Matilda Housewright hails from a long line of venerable and well-respected African American retainers—her family has been in “service” for generations, serving Washington, D.C., politicos and other upper-crust families. The daughter of the indispensable majordomo Jacob Housewright, Matilda grew up in the house of a powerful D.C. senator and learned how to be a hostess extraordinaire—and has perfected the art of service. But after her father dies and she starts a catering business with her brother, Matilda begins to question who she is and what, exactly, she’s serving. Told in the voices of the men in her life, with connecting interludes from Matilda, the reader indeed gets The Full Matilda, a glorious glimpse inside the intriguing life of a captivating woman in the midst of change as she maneuvers through a web of secrets, expectations, and worn-out social mores.
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|Title of History eBook: The Full Matilda|
|Release Date: 12-18-2007|
|Allowed Countries (hover)|
|Publisher: Broadway Books|
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|Parent title||The Full Matilda|
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The Full Matilda
The Full Matilda
We Housewrights have never been famous. We have never been the sort of people whose names you find mentioned in the society pages, nor anywhere else in the newspaper, for that matter. If you must know, my father thought it tasteless the way a certain sort of person paraded his life before the public, as if that person’s entire raison d’être were to be ever part of some seamy side show, part of some ongoing masked ball. In Father’s mind, the higher the person’s station in life, the greater the shame at said person’s lack of good judgment about such matters.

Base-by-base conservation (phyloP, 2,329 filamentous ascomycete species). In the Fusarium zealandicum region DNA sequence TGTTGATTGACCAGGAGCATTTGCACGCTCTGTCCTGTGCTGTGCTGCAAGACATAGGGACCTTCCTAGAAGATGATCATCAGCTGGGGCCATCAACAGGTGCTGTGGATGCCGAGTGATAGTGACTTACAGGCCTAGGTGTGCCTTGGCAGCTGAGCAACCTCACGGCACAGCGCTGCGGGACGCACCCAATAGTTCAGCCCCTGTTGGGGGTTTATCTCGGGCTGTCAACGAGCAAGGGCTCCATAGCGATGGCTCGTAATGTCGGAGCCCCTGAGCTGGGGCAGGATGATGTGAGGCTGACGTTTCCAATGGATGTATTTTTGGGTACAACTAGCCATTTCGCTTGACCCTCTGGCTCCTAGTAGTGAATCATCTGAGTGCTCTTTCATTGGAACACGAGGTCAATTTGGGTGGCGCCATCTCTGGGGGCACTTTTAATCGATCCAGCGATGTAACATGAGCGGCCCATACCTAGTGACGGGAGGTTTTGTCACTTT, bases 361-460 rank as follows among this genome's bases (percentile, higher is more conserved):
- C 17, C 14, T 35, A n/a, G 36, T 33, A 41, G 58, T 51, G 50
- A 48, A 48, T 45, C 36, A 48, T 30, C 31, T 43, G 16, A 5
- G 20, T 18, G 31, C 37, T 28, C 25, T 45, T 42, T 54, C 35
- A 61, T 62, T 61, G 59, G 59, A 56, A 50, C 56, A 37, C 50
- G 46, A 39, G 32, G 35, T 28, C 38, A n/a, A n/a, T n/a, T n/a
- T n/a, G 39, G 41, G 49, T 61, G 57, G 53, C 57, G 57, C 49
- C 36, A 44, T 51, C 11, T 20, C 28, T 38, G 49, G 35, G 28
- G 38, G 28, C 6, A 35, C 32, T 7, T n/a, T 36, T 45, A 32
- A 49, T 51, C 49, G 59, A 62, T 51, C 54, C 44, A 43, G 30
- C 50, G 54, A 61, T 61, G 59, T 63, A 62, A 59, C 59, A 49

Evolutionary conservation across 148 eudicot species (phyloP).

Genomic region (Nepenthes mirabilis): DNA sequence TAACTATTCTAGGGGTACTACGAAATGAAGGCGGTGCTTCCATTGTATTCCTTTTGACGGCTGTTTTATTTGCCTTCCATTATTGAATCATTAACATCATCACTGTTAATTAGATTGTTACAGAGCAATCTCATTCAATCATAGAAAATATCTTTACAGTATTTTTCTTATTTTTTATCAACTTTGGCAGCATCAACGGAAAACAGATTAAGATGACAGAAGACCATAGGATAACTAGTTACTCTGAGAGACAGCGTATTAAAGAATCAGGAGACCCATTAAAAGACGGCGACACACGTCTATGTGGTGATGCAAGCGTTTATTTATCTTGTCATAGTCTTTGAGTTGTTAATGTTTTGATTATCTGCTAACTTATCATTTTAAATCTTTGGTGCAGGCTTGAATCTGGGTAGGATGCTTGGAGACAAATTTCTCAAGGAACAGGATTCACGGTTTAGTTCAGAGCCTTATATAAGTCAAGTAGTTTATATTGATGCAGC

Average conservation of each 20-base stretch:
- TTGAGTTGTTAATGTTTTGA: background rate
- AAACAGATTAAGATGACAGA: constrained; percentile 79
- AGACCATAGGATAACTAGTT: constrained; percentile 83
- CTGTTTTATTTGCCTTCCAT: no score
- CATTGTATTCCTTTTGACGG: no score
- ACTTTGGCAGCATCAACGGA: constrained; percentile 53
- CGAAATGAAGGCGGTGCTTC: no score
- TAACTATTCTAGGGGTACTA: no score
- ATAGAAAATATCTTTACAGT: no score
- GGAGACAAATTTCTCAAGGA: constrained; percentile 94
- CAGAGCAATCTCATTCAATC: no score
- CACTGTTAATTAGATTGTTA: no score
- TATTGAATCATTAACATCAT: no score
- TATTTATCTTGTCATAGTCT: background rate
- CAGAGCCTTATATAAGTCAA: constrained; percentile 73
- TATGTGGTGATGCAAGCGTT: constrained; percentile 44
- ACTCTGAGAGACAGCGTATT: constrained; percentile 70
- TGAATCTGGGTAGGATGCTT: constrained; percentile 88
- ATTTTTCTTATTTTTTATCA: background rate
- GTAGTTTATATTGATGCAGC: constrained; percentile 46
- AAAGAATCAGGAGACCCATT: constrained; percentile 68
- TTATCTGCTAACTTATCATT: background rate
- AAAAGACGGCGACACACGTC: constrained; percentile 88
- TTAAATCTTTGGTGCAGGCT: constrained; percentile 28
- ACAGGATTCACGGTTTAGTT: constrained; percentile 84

It is also the case that the nature of our family business has always been about being, at the optimum, mostly invisible. If my father did his job well (and my father always did his job well), you would not notice that he had been there at all.
That being said, those who traveled certain corridors in our nation’s capital did know the Housewright name. If you travel such corridors yourself, I’m sure you already understand how these things work.
Let’s say you are a seasoned politician and you have only recently been elected as the junior senator from your state. Big things are expected of you as a member of our nation’s most prestigious legislative body, and big things are expected as well on the social horizon. Back in your home state, you have achieved for yourself and your family a certain prominence, and, of course, you are used to the finer things that life has to offer, to a gracious standard of living. It would therefore be of critical interest to you in your newest role that your affairs at every level, both in the halls of C